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Shared Statement by Religious Leaders in The Council for Religious and Life Stance Communities in Norway (STL) and Leaders from LGBTI Organisations and LGBTI People of Faith. 

Shared Statement by Religious Leaders in The Council for Religious and Life Stance Communities in Norway (STL) and Leaders from LGBTI Organisations and LGBTI People of Faith. 

Throughout the past year, representatives from Religious and Life Stance Communities in Norway have met with representatives from LGBT+ Organisations. We have spent four days together and created a safe space for dialogue. Our conversations were shaped by goodwill and sincere openness to each other´s perspectives. We have listened to each other´s stories and shared our hopes and our fears. 

Together, we have reached a wider understanding of each other and acquire knowledge about research on sex, gender and sexuality. The dialogue has found its natural path, without pre-emptive demands to achieve results getting in the way of the process. In this way, we have got to know each other, and the images we held of each other have become more nuanced. We have dealt with difficult topics. This demands respect and humility, which everyone involved has displayed in great measure.  

We acknowledge that public debates, not least when they happen in social media, lack these nuances. These debates are often scarred by a lack of ability to enter into other people’s ways of understanding, their needs and their challenges. 

We hope to change this. Some of the challenges that the LGBTI community and religious communities face are similar. Both faith communities and the LGBTI community have been targets of terror attacks in Norway. 

Together, we have decided to lay more emphasis on what we agree about, and to listen to each other´s lived experiences. This does not mean that religious traditions suddenly change their theology and their views on, for instance, marriage. Nor does it mean that queer people shall stop challenging religious teachings and practices that they find problematic. There shall be space for discussion and disagreement, but there is no reason for these disagreements to dominate to the extent that they make fellowship and respect impossible.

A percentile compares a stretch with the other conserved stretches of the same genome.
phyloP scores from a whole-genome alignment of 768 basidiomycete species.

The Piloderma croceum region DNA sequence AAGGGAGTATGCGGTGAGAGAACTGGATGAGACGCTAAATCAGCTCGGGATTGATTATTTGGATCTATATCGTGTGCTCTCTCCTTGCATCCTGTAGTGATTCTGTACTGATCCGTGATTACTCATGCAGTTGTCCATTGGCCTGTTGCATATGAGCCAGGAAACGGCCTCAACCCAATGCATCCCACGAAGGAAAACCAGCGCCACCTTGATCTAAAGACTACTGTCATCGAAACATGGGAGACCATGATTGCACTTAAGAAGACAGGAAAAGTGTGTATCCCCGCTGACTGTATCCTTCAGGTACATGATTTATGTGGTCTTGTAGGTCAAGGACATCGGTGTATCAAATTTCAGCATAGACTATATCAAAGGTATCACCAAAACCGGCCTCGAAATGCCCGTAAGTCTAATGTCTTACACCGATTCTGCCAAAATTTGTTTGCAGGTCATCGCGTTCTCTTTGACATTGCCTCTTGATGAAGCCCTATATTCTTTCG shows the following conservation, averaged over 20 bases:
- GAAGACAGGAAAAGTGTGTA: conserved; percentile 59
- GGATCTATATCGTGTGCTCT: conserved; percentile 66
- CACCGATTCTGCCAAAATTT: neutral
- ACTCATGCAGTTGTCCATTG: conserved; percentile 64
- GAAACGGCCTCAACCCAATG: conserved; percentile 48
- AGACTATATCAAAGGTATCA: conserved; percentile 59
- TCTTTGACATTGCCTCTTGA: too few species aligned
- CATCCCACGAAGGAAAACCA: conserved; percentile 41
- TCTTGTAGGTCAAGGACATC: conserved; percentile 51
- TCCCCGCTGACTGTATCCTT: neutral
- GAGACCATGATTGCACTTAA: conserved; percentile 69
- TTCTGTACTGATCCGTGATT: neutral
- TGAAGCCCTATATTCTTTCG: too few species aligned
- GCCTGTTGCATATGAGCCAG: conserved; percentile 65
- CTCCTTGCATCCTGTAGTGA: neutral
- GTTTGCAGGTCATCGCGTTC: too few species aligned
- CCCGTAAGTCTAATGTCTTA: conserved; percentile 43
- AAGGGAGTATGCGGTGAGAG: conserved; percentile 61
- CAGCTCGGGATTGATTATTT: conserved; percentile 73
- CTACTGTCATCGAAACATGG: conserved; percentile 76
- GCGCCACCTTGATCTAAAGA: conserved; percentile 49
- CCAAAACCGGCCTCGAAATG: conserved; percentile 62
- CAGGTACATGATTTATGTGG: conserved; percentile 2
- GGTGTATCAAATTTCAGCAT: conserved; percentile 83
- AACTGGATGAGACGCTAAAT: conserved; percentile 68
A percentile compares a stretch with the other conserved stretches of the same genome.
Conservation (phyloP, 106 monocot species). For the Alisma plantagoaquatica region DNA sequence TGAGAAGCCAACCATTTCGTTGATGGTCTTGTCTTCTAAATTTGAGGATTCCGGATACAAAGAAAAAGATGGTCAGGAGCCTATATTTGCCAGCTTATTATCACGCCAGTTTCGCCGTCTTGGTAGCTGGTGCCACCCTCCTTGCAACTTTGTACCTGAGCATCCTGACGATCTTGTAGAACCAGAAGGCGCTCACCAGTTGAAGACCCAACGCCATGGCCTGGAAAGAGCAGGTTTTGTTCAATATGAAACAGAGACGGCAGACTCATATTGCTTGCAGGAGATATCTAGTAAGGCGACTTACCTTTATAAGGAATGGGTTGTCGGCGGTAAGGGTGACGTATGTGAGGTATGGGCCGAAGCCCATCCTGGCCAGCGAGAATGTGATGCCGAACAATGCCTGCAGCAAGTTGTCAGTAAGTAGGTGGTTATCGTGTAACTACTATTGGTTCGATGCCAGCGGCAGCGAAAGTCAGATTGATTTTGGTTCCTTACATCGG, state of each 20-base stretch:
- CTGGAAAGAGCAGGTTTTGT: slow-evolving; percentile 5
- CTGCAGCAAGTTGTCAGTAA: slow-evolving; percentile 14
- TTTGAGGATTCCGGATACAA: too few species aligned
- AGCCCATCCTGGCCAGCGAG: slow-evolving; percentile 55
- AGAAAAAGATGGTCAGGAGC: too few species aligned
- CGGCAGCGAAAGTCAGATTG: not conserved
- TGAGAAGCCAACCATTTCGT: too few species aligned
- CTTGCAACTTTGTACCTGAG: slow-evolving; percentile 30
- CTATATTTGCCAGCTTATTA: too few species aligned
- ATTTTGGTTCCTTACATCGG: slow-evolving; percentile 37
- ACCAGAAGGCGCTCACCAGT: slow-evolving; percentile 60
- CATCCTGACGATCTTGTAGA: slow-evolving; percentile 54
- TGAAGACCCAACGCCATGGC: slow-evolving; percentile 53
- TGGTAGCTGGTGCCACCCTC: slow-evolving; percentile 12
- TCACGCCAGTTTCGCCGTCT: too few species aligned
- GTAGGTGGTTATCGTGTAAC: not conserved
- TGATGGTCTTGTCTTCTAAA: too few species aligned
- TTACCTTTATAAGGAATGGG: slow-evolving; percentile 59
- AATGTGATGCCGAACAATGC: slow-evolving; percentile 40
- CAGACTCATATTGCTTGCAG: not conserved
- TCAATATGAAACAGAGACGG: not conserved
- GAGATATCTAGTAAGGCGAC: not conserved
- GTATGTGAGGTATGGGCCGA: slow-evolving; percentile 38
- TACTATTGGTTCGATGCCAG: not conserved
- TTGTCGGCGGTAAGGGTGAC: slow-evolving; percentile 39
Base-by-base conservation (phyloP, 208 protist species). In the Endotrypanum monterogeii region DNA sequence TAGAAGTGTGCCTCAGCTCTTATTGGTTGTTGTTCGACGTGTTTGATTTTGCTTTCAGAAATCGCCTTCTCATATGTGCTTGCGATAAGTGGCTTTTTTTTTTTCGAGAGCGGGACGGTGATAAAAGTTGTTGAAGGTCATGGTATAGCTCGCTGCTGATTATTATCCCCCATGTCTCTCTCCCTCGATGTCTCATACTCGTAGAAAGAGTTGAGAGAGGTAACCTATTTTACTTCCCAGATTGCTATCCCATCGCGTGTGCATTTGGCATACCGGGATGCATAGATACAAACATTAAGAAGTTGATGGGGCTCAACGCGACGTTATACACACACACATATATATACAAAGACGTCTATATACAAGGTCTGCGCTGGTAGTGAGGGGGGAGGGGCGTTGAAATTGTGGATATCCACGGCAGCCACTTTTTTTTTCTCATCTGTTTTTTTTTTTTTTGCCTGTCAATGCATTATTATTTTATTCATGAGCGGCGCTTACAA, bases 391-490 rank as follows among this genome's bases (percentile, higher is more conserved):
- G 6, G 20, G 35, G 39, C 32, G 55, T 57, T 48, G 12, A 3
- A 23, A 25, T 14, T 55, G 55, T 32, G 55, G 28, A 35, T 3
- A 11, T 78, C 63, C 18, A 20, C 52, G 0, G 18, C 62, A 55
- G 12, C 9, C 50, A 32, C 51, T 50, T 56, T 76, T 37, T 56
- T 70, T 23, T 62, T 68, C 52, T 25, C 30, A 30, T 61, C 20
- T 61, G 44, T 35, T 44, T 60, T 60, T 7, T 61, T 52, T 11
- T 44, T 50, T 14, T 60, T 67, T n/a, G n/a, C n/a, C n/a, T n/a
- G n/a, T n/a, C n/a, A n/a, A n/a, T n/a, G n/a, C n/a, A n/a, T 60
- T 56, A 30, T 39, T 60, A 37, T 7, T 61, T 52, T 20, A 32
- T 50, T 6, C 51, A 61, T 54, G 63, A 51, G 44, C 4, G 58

We wish to stand up for each other when some of us are subject to attacks. It is especially powerful when we defend someone within our own religion, and it is important that we take responsibility and show solidarity when such attacks happen. 

This is not only true in the public sphere, but also within our faith communities and organisations. Not least, this requires us to never let dehumanizing speech pass unsanctioned. We do not need to agree on everything, we live in a community of disagreement. However, the way we speak about each other is of great importance. 

Even before the terror attack of the 25th of July 2022, STL had decided to place LGBTI issues on the agenda. The terror attack made it clear that this was an urgent issue. Our dialogue over the past year is groundbreaking and ploughing new soil. As this was unknown uncharted territory, we were all uncertain about where this would lead. We all agree that this has been an important and necessary conversation, which provides a solid foundation to build upon.  

We are all grateful to have had these conversations. Through this dialogue, we have strengthened our belief that we can work together for a society where everyone can be both safe and treated with respect and decency. 

Sundvollen, 24th August 2023 

Norway 

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